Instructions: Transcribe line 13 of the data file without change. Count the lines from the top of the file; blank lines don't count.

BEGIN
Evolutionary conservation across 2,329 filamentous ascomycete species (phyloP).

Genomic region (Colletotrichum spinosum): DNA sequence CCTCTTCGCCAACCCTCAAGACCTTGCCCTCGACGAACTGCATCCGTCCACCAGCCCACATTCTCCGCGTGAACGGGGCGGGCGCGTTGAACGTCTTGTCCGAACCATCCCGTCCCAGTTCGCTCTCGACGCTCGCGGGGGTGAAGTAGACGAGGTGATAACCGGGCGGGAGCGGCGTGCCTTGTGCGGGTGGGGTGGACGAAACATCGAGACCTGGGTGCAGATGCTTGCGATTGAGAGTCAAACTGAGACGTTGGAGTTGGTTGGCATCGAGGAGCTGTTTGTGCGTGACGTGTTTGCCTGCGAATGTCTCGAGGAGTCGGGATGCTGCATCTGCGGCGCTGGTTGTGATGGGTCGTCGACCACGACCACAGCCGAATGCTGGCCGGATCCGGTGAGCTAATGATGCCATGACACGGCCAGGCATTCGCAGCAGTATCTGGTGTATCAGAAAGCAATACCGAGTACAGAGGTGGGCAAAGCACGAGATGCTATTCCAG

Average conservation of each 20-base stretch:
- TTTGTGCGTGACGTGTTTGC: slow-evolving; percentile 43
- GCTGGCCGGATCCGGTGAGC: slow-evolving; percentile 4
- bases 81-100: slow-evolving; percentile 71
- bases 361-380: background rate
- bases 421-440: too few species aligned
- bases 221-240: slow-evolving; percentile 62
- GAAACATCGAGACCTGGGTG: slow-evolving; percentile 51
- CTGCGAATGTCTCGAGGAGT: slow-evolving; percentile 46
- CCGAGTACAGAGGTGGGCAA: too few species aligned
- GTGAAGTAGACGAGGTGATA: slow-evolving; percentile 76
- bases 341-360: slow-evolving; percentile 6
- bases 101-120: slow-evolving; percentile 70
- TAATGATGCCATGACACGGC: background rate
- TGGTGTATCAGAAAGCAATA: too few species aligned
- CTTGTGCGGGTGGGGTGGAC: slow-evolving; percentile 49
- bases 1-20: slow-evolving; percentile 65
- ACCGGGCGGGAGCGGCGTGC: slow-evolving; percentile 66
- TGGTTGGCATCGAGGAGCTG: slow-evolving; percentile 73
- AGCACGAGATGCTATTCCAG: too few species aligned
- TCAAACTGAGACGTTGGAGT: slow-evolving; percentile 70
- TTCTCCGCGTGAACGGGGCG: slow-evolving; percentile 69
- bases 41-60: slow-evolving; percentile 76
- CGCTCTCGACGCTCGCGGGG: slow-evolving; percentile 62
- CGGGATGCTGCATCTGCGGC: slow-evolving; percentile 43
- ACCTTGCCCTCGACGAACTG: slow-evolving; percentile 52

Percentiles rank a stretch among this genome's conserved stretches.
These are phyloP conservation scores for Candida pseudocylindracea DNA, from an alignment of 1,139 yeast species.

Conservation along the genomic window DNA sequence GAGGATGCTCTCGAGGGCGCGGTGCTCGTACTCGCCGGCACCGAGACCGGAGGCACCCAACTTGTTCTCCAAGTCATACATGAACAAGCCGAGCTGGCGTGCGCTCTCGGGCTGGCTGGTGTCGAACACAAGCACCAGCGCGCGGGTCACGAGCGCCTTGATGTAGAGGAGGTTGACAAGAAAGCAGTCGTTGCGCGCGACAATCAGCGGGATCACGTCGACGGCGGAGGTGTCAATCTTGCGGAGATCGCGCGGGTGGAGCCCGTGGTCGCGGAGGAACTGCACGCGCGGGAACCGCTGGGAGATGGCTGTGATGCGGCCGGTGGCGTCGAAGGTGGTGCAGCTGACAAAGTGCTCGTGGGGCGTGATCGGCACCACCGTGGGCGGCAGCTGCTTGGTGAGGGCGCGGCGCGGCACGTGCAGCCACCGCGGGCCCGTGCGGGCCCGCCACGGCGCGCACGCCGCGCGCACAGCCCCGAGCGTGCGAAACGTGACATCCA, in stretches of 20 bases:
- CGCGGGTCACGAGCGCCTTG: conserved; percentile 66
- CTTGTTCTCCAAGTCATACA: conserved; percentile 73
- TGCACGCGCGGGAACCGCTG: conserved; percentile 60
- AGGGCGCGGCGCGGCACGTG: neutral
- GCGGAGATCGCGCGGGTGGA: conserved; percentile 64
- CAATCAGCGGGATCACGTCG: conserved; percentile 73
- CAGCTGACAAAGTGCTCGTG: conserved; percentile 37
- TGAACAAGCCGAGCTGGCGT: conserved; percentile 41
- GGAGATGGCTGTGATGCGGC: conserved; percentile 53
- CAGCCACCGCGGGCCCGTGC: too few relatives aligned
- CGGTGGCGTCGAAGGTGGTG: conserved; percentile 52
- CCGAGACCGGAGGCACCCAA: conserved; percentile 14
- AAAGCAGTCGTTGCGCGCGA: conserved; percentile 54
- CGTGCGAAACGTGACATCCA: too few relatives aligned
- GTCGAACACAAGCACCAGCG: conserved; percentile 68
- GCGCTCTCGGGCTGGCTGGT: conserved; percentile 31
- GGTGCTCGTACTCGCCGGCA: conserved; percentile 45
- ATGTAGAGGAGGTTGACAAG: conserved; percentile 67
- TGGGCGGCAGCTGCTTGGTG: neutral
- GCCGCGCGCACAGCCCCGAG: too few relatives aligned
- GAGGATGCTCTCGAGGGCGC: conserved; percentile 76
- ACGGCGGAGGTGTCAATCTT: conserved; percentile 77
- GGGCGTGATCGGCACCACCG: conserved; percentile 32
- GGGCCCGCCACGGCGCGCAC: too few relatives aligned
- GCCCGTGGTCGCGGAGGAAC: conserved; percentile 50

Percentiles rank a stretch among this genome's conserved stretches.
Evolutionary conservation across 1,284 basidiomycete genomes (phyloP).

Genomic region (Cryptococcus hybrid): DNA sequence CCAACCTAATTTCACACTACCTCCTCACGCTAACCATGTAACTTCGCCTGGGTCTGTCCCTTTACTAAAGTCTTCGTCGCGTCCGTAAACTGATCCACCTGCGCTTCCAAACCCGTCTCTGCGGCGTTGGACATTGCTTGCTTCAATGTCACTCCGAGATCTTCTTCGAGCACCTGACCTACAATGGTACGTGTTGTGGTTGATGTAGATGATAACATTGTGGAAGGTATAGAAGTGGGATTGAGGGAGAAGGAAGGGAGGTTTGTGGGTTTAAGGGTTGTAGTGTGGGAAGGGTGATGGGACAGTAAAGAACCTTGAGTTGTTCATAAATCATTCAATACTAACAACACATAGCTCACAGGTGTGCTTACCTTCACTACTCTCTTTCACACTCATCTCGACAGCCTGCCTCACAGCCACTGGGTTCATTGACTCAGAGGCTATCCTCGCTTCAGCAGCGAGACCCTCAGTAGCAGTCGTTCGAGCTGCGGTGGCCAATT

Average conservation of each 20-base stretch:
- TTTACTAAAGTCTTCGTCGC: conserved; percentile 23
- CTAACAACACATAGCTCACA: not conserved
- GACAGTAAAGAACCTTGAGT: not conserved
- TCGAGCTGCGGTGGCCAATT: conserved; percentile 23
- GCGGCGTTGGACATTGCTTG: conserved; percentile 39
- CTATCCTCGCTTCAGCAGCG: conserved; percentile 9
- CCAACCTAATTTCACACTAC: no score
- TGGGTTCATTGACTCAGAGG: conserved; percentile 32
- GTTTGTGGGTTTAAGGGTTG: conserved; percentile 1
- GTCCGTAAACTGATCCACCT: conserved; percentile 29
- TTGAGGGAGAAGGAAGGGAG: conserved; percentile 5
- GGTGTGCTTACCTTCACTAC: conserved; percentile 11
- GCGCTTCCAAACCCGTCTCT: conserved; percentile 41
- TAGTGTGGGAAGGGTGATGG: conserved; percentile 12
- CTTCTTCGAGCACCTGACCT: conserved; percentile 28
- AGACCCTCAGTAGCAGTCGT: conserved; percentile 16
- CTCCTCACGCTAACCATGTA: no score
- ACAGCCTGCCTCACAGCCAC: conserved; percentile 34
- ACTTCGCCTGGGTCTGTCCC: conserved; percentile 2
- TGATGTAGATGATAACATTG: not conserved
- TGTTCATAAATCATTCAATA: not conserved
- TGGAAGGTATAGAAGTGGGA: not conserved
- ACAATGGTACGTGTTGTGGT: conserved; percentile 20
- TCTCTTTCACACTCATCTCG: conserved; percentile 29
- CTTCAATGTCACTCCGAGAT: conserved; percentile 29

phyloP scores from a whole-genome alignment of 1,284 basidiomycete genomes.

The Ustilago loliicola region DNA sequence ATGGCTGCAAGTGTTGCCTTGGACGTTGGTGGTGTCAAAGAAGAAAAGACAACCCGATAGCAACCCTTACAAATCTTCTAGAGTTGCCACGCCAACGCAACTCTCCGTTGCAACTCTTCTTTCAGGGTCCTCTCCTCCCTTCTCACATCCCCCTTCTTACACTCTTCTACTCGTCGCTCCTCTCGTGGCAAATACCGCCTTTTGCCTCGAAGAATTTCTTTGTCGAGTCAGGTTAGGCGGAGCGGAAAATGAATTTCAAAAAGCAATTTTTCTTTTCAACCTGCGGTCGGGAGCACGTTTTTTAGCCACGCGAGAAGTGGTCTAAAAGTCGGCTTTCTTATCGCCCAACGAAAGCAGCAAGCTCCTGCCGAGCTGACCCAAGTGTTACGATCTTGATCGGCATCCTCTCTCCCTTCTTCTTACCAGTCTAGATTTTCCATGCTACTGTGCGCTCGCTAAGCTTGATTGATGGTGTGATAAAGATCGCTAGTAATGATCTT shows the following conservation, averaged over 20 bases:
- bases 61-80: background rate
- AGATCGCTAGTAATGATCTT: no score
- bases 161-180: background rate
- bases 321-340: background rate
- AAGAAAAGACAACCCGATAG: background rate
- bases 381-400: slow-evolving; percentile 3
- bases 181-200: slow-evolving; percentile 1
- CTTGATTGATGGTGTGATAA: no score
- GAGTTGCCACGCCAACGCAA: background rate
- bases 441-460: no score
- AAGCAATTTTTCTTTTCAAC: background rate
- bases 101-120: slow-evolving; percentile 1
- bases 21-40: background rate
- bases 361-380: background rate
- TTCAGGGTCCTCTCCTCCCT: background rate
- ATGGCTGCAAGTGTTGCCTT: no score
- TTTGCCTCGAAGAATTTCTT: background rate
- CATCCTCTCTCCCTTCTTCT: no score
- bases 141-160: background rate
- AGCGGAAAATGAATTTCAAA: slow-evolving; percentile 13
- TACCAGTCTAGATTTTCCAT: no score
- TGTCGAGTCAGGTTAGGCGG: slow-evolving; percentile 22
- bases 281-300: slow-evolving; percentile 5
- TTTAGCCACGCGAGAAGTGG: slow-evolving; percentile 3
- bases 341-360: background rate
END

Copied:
- GTGAAGTAGACGAGGTGATA: slow-evolving; percentile 76